sabato 8 febbraio 2014

L' idolo con la forcella di Beit She'an

Sin., amuleto egizio da Beit She'an (Israele), ca. XIII sec. a.C.; dx, il c.d. idolo di Sardara, dal sito sacrale nuragico di Sant' Anastasia (A. Taramelli, "Il tempio nuragico di S. Anastasia", in Scavi e scoperte:1918-1921, Collana  Sardegna archeologica. Reprints, a cura di A. Moravetti, Carlo Delfino Ed., 1984) 
AMULETS/PENDANTS: By the late thirteenth century, egyptian amulets appear in the richer burials and are commonly found in altar areas in temples. Archaeologists hypothesize that these artifacts were either votive objects offered to the gods and/or decorated statuary of particular deities. Some of the more common types of amulets/pendants include depictions of deities (Ptah Sokar, Bes, Aegis of Bast, Sacred eye of Horus), animals (fish, hippopotamus), flora, hieroglyphs and geometric forms. Most amulets and pendants are faience, although the few locally made examples are gold, bone, shell and metal. Plaque amulets become more common place towards the end of the period and continue into the Iron I period (vd. anche questo sito).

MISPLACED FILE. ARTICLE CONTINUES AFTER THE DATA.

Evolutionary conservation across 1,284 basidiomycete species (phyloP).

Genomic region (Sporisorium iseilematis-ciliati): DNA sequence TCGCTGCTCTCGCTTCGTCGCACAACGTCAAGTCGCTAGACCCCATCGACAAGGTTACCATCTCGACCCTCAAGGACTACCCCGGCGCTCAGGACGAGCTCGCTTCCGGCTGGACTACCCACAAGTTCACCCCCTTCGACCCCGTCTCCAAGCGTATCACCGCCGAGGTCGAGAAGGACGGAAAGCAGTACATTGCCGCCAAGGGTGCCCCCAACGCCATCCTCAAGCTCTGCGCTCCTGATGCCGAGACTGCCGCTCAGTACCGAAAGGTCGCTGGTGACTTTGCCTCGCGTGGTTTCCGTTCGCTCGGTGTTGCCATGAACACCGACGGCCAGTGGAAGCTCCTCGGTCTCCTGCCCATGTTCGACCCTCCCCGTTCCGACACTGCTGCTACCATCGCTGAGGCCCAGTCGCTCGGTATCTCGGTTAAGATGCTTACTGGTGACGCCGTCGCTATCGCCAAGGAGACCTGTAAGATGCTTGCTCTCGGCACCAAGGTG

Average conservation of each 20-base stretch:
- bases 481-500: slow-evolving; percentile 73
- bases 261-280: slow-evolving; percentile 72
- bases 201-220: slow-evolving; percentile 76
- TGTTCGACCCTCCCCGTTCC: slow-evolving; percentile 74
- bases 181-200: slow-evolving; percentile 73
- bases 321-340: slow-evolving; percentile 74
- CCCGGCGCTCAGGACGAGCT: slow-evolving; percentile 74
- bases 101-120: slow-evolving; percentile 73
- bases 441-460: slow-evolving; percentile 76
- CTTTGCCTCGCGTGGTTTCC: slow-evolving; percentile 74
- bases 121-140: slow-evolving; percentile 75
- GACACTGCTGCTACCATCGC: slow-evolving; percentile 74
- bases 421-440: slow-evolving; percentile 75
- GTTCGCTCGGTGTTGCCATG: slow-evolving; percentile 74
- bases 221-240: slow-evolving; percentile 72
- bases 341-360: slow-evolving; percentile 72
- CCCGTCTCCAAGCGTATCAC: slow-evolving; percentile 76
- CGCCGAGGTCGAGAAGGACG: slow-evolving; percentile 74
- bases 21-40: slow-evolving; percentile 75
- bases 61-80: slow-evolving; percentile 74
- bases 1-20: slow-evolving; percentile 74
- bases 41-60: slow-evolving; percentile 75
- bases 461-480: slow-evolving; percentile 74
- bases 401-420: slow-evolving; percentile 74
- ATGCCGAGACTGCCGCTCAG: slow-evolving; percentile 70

Beit She'an è anche il sito di ritrovamento della famosa stele del dio Mekal (XIV-XIII sec. a.C.) se, in stile egizio ma sicuramente rappresentante una divinità locale. Secondo Holland, il copricapo di Mekal potrebbe rappresentare un elmo Sherden (Henry O. Thompson, Mekal: The God of Beth-Shan, E. J. Brill (1970)

Per saperne di più: Amihai Mazar, The Egyptian Garrison Town at Beth Shean, .  Pp. 155-189 in: S.Bar, D.Kahn and JJ Shirley (editors) Egypt, Canaan and Israel: History, Imperialism, Ideology and Literature: Proceedings of a Conference at the University of Haifa, 3-7 May 2009. Leiden, Brill 2011.